Every mode of cargo transport has been impacted by the COVID-19 health care emergency, but none more dramatically than air cargo. With global passenger demand drying up, airlines sharply reduced passenger schedules, and with it, large amounts of economical cargo capacity. While freighter aircraft move huge trade volumes globally, passenger bellies still fly roughly 50% of the cargo across the Atlantic and 40% across the Pacific.
Air cargo demand has also been rocked by several major forces. Urgent needs for personal protective equipment, medical gear and laboratory supplies from all corners of the globe have sharply increased demand for charters and space on remaining scheduled flights. The recent reopening of the Chinese economy saw an ocean-to-air push to rapidly resupply products where destination inventories were running low. But going forward, the demand outlook from more traditional manufacturing and retail sector air cargo users is uncertain with virus-driven closures in Europe and North America.
Today’s air cargo options in a dynamic market
Freighter charters are a clear option for larger moves requiring 80-130 metric tons of cargo capacity with large gauge Boeing 747 and 777 freighters. Indeed RIM has been an active charter market leader securing both trans-Pacific and trans-Atlantic moves for various customers. FEMA’s Project Airbridge has contracted multiple charters with U.S.-flag freighter operators Atlas, FedEx, Kalitta, National Airlines and UPS. Non U.S.-flag freighter carriers also present charter options, but the global COVID-19 response has tightened up charter market pricing to 2 to 2-1/2 times what might be arranged earlier. Medium gauge aircraft such as Boeing 767F, Airbus A-330F and McDonnell Douglas MD11F may also be available from airlines in some regions for smaller charters of 35-80 tons.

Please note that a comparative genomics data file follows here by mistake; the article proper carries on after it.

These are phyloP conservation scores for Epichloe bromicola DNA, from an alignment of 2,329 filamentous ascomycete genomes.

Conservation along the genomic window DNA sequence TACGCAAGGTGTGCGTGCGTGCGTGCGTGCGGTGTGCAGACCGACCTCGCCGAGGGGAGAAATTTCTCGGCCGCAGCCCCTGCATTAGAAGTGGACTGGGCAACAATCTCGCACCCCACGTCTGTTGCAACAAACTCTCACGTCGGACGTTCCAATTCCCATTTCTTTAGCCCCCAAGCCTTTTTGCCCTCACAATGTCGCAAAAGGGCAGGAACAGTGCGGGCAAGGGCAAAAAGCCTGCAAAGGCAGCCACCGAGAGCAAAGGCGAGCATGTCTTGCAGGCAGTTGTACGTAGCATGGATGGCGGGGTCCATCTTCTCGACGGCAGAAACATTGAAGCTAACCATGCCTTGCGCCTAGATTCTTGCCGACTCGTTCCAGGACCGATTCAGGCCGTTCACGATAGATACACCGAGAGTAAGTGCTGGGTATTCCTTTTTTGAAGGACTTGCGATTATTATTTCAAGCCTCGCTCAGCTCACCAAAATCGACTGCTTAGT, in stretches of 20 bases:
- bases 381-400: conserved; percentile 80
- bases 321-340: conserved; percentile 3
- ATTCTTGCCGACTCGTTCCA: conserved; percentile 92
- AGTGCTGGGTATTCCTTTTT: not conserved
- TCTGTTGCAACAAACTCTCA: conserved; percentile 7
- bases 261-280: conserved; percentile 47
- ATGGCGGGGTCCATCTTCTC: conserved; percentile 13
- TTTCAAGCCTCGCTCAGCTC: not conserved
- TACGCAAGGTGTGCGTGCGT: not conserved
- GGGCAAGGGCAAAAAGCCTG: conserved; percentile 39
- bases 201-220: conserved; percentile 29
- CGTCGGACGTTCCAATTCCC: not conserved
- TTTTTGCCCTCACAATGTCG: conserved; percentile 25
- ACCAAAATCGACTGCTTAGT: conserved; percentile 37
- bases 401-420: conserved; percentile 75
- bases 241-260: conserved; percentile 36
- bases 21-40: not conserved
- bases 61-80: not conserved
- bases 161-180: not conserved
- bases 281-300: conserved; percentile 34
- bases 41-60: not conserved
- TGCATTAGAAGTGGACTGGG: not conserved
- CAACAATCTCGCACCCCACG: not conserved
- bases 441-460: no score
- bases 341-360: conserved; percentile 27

Scheduled freighter services have been maintained by most airlines to and from key U.S. gateways and may be a preferred option for most cargo. Earlier cutbacks in trans-Pacific schedules due to China’s coronavirus shutdown have largely been restored. Still, expect market pricing for scheduled freighters to be at elevated levels.
Passenger cargo charters have made news lately as many passenger airlines have responded to strong air cargo demand with lower deck cargo charters of wide-body passenger aircraft, typically with high belly capacity Boeing 777-300ER, 787-9 and 787-10 aircraft. These offer up to 50 metric tons of belly capacity. Unlike freighter aircraft with main decks, cargo on passenger aircraft must fit lower deck height limits of 62” and in most cases not exceed 125” length-wise. Some airlines are also “seat loading” individual cartons and packages, while a few are going further and temporarily pulling seats from some aircraft to maximize passenger cabin cargo capacity.
Many of these scheduled cargo-only passenger flights have quickly evolved to accepting smaller bulk and container bookings from multiple customers, not just single customer charters. Even Southwest Airlines has found a way to offer its Boeing 737 narrow-body bellies for cargo-only charter opportunities.
Scheduled international passenger flights have been sharply reduced but still fly on a few larger trade lanes, carrying belly cargo as before. But pricing levels in many markets have also risen.
When will the capacity situation return to normal? Operators such as Atlas and FedEx are starting to put mothballed freighter aircraft back into service. At the same time, many passenger airline executives are indicating they expect passenger demand to take a year or more to recover. That means a slow resumption of scheduled and more economical belly capacity. But as long as jet fuel prices stay low and demands for urgent air cargo support a higher rate structure, cargo-only passenger flights are likely to be around for a while. But a key concern is the level of non-COVID related air cargo demand in a recessionary economy.
Given the unsettled space situation, past rate shopping practices may not be prudent or feasible today as now available cargo space may quickly disappear. Be prepared as airlines may ask shippers to quickly commit their traffic into available space and guarantee the revenue. In some high demand markets, pricing may not even become firm until day of departure. Look to RIM’s expertise in air cargo to help navigate these choppy industry waters and secure needed capacity competitively.